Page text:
If the thought of going for dental cleanings makes you anxious, you’re not alone.
According to Alfred Wyatt, DMD, an estimated 20% of people only go to the dentist when absolutely necessary. So why risk going unless you absolutely have to? The truth is, you DO absolutely have to—if you value your health. Besides the cosmetic benefits like fresh breath and a brighter smile, regular dental cleanings prevent gum disease and let your dentist detect an array of serious health conditions in their early phases, like heart disease, diabetes and cancer.
Compelling health facts may not be enough to lessen your fear. Here’s what you can do:
1. Consult with different dentists before you commit. The right dentist will understand dental anxiety and make it a point to be considerate of your needs, which probably includes the need for control.
2. Check your local dentists’ websites for content that addresses dental anxiety directly. Services like sedation dentistry are offered at some offices to make cleanings and other procedures more pleasant.
3. When you do go for your first cleaning, make your needs clear right from the beginning. Consider saying something like:
“It’s tough for me to feel comfortable at the dentist. I have a pretty low pain threshold, so I’d like to be able to signal to stop or take a break when it gets too painful.”
Don’t worry about inconveniencing your hygienist—he or she should be happy to help, and knowing your needs will make the visit go more smoothly for both of you.
4. Bring your “happy place” with you. Whether it’s the soothing presence of a friend or relative, engaging music, or a good affirmation like, “I am safe and comfortable,” details matter.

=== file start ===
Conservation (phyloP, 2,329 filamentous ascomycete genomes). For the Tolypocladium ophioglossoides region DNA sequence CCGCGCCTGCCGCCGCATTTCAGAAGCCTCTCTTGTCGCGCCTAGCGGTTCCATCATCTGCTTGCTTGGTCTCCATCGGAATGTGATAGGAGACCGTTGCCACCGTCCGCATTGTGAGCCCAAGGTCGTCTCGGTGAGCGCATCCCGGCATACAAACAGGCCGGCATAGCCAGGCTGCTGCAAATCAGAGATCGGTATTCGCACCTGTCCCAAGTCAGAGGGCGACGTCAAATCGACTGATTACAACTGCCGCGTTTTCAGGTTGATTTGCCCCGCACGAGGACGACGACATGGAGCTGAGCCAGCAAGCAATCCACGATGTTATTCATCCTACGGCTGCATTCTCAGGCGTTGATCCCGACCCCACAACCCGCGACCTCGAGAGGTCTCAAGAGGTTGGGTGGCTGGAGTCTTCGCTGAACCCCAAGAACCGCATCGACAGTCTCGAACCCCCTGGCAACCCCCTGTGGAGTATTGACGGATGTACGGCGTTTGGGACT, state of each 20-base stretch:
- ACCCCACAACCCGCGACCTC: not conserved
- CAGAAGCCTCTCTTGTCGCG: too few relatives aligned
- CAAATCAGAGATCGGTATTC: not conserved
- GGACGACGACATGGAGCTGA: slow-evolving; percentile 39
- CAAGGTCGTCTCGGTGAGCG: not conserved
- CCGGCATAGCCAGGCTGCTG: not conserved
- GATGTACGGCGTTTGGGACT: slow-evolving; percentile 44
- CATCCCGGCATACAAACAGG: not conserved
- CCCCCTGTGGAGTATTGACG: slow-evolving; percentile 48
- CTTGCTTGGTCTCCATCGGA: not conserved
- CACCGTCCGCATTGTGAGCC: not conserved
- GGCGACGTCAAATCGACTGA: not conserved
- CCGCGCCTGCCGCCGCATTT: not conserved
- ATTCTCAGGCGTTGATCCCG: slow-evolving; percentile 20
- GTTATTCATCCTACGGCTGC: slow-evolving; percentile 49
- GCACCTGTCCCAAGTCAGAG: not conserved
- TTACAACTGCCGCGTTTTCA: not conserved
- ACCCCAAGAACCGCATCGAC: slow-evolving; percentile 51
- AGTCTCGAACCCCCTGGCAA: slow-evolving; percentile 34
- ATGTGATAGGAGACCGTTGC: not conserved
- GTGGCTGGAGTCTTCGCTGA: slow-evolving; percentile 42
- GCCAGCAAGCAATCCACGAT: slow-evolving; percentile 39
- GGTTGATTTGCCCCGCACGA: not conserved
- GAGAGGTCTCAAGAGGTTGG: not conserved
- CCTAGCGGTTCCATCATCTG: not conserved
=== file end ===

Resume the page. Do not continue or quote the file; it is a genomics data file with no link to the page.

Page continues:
What if it’s your little one who doesn’t want to get a cleaning?
Going to a dentist who specializes in pediatric dentistry can be a big help. Pediatric dentists and staff are used to dental anxiety in kids, and have the tools and techniques to manage it. In the meantime, here’s what you can do to prepare:
1. Describe the upcoming visit in a positive way—emphasizing benefits like a nicer smile for older kids and teens and adding the magic of play for little ones. There are tons of activities to build excitement, create bonding experiences and enforce the benefits of dental hygiene.
2. Reward your child for being compliant at the dentist. Even staying in the dentist’s chair is an important step for anxious little ones. Stickers, a sugar-free treat or a trip to his/her favorite play spot are all great motivators.
By following the tips above, you should be well on your way to nipping dental anxiety in the bud—and having the regular dental cleanings that give you so much more than a brighter smile. What are you scared of when it comes to visiting the dentist? What would you need to feel better about going for regular dental cleanings? Let us know in the comments!
This post is a featured article from Dr. Quin Gardner at Arise Dental located in Glendale Arizona.
Learn more at www.arisedental.com